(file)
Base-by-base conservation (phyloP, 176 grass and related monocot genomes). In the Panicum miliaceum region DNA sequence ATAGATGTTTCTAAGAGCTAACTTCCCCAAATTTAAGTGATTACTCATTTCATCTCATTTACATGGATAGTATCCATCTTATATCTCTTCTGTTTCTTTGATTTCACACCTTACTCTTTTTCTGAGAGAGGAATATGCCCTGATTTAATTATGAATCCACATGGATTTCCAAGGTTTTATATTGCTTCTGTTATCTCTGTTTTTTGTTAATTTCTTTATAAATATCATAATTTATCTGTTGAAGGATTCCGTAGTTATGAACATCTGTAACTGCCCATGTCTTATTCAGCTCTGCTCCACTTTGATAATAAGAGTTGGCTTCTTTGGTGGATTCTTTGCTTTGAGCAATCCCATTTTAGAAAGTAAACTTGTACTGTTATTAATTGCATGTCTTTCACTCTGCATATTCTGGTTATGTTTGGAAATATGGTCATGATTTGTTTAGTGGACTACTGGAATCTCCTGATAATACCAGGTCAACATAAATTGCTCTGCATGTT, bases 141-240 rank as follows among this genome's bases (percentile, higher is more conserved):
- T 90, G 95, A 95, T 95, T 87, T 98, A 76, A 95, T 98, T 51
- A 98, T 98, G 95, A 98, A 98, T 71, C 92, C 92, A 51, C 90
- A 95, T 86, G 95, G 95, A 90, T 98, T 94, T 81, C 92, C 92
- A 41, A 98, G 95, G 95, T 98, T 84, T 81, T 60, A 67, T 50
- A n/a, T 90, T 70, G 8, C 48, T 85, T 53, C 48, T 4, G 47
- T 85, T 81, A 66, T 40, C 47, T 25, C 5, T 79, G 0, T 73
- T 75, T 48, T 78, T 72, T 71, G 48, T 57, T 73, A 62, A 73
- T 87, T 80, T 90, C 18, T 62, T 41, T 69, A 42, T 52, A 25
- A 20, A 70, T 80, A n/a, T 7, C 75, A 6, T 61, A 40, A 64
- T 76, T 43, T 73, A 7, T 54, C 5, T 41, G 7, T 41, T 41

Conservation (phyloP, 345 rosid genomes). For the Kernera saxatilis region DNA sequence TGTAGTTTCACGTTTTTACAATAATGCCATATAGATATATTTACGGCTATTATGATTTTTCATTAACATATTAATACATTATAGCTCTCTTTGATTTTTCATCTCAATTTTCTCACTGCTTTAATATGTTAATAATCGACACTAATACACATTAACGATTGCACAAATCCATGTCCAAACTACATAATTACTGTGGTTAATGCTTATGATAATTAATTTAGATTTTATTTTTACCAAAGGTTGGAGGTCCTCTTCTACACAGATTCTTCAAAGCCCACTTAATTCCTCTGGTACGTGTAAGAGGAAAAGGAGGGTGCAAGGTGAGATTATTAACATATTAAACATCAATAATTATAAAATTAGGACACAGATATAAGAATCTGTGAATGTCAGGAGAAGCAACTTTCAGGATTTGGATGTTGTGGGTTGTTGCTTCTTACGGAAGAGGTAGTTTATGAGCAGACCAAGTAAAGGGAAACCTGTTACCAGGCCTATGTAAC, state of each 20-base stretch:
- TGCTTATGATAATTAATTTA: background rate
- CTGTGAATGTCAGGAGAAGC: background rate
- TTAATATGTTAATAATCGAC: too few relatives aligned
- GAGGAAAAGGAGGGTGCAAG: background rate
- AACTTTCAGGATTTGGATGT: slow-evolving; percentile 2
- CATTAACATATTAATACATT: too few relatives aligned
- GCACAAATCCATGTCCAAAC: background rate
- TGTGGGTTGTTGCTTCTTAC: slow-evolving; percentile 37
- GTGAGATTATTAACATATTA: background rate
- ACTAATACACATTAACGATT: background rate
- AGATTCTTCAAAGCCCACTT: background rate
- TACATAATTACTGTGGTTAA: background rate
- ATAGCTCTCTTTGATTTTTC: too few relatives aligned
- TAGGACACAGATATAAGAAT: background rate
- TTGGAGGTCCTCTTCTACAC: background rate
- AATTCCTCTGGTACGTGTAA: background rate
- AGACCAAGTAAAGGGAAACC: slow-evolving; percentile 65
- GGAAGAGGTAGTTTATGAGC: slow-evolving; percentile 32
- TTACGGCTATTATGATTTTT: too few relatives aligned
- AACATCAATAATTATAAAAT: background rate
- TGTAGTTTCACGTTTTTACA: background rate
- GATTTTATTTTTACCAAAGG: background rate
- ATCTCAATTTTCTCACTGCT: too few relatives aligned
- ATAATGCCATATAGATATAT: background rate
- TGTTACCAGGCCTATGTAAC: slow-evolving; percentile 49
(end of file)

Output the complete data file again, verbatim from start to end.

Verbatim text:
Base-by-base conservation (phyloP, 176 grass and related monocot genomes). In the Panicum miliaceum region DNA sequence ATAGATGTTTCTAAGAGCTAACTTCCCCAAATTTAAGTGATTACTCATTTCATCTCATTTACATGGATAGTATCCATCTTATATCTCTTCTGTTTCTTTGATTTCACACCTTACTCTTTTTCTGAGAGAGGAATATGCCCTGATTTAATTATGAATCCACATGGATTTCCAAGGTTTTATATTGCTTCTGTTATCTCTGTTTTTTGTTAATTTCTTTATAAATATCATAATTTATCTGTTGAAGGATTCCGTAGTTATGAACATCTGTAACTGCCCATGTCTTATTCAGCTCTGCTCCACTTTGATAATAAGAGTTGGCTTCTTTGGTGGATTCTTTGCTTTGAGCAATCCCATTTTAGAAAGTAAACTTGTACTGTTATTAATTGCATGTCTTTCACTCTGCATATTCTGGTTATGTTTGGAAATATGGTCATGATTTGTTTAGTGGACTACTGGAATCTCCTGATAATACCAGGTCAACATAAATTGCTCTGCATGTT, bases 141-240 rank as follows among this genome's bases (percentile, higher is more conserved):
- T 90, G 95, A 95, T 95, T 87, T 98, A 76, A 95, T 98, T 51
- A 98, T 98, G 95, A 98, A 98, T 71, C 92, C 92, A 51, C 90
- A 95, T 86, G 95, G 95, A 90, T 98, T 94, T 81, C 92, C 92
- A 41, A 98, G 95, G 95, T 98, T 84, T 81, T 60, A 67, T 50
- A n/a, T 90, T 70, G 8, C 48, T 85, T 53, C 48, T 4, G 47
- T 85, T 81, A 66, T 40, C 47, T 25, C 5, T 79, G 0, T 73
- T 75, T 48, T 78, T 72, T 71, G 48, T 57, T 73, A 62, A 73
- T 87, T 80, T 90, C 18, T 62, T 41, T 69, A 42, T 52, A 25
- A 20, A 70, T 80, A n/a, T 7, C 75, A 6, T 61, A 40, A 64
- T 76, T 43, T 73, A 7, T 54, C 5, T 41, G 7, T 41, T 41

Conservation (phyloP, 345 rosid genomes). For the Kernera saxatilis region DNA sequence TGTAGTTTCACGTTTTTACAATAATGCCATATAGATATATTTACGGCTATTATGATTTTTCATTAACATATTAATACATTATAGCTCTCTTTGATTTTTCATCTCAATTTTCTCACTGCTTTAATATGTTAATAATCGACACTAATACACATTAACGATTGCACAAATCCATGTCCAAACTACATAATTACTGTGGTTAATGCTTATGATAATTAATTTAGATTTTATTTTTACCAAAGGTTGGAGGTCCTCTTCTACACAGATTCTTCAAAGCCCACTTAATTCCTCTGGTACGTGTAAGAGGAAAAGGAGGGTGCAAGGTGAGATTATTAACATATTAAACATCAATAATTATAAAATTAGGACACAGATATAAGAATCTGTGAATGTCAGGAGAAGCAACTTTCAGGATTTGGATGTTGTGGGTTGTTGCTTCTTACGGAAGAGGTAGTTTATGAGCAGACCAAGTAAAGGGAAACCTGTTACCAGGCCTATGTAAC, state of each 20-base stretch:
- TGCTTATGATAATTAATTTA: background rate
- CTGTGAATGTCAGGAGAAGC: background rate
- TTAATATGTTAATAATCGAC: too few relatives aligned
- GAGGAAAAGGAGGGTGCAAG: background rate
- AACTTTCAGGATTTGGATGT: slow-evolving; percentile 2
- CATTAACATATTAATACATT: too few relatives aligned
- GCACAAATCCATGTCCAAAC: background rate
- TGTGGGTTGTTGCTTCTTAC: slow-evolving; percentile 37
- GTGAGATTATTAACATATTA: background rate
- ACTAATACACATTAACGATT: background rate
- AGATTCTTCAAAGCCCACTT: background rate
- TACATAATTACTGTGGTTAA: background rate
- ATAGCTCTCTTTGATTTTTC: too few relatives aligned
- TAGGACACAGATATAAGAAT: background rate
- TTGGAGGTCCTCTTCTACAC: background rate
- AATTCCTCTGGTACGTGTAA: background rate
- AGACCAAGTAAAGGGAAACC: slow-evolving; percentile 65
- GGAAGAGGTAGTTTATGAGC: slow-evolving; percentile 32
- TTACGGCTATTATGATTTTT: too few relatives aligned
- AACATCAATAATTATAAAAT: background rate
- TGTAGTTTCACGTTTTTACA: background rate
- GATTTTATTTTTACCAAAGG: background rate
- ATCTCAATTTTCTCACTGCT: too few relatives aligned
- ATAATGCCATATAGATATAT: background rate
- TGTTACCAGGCCTATGTAAC: slow-evolving; percentile 49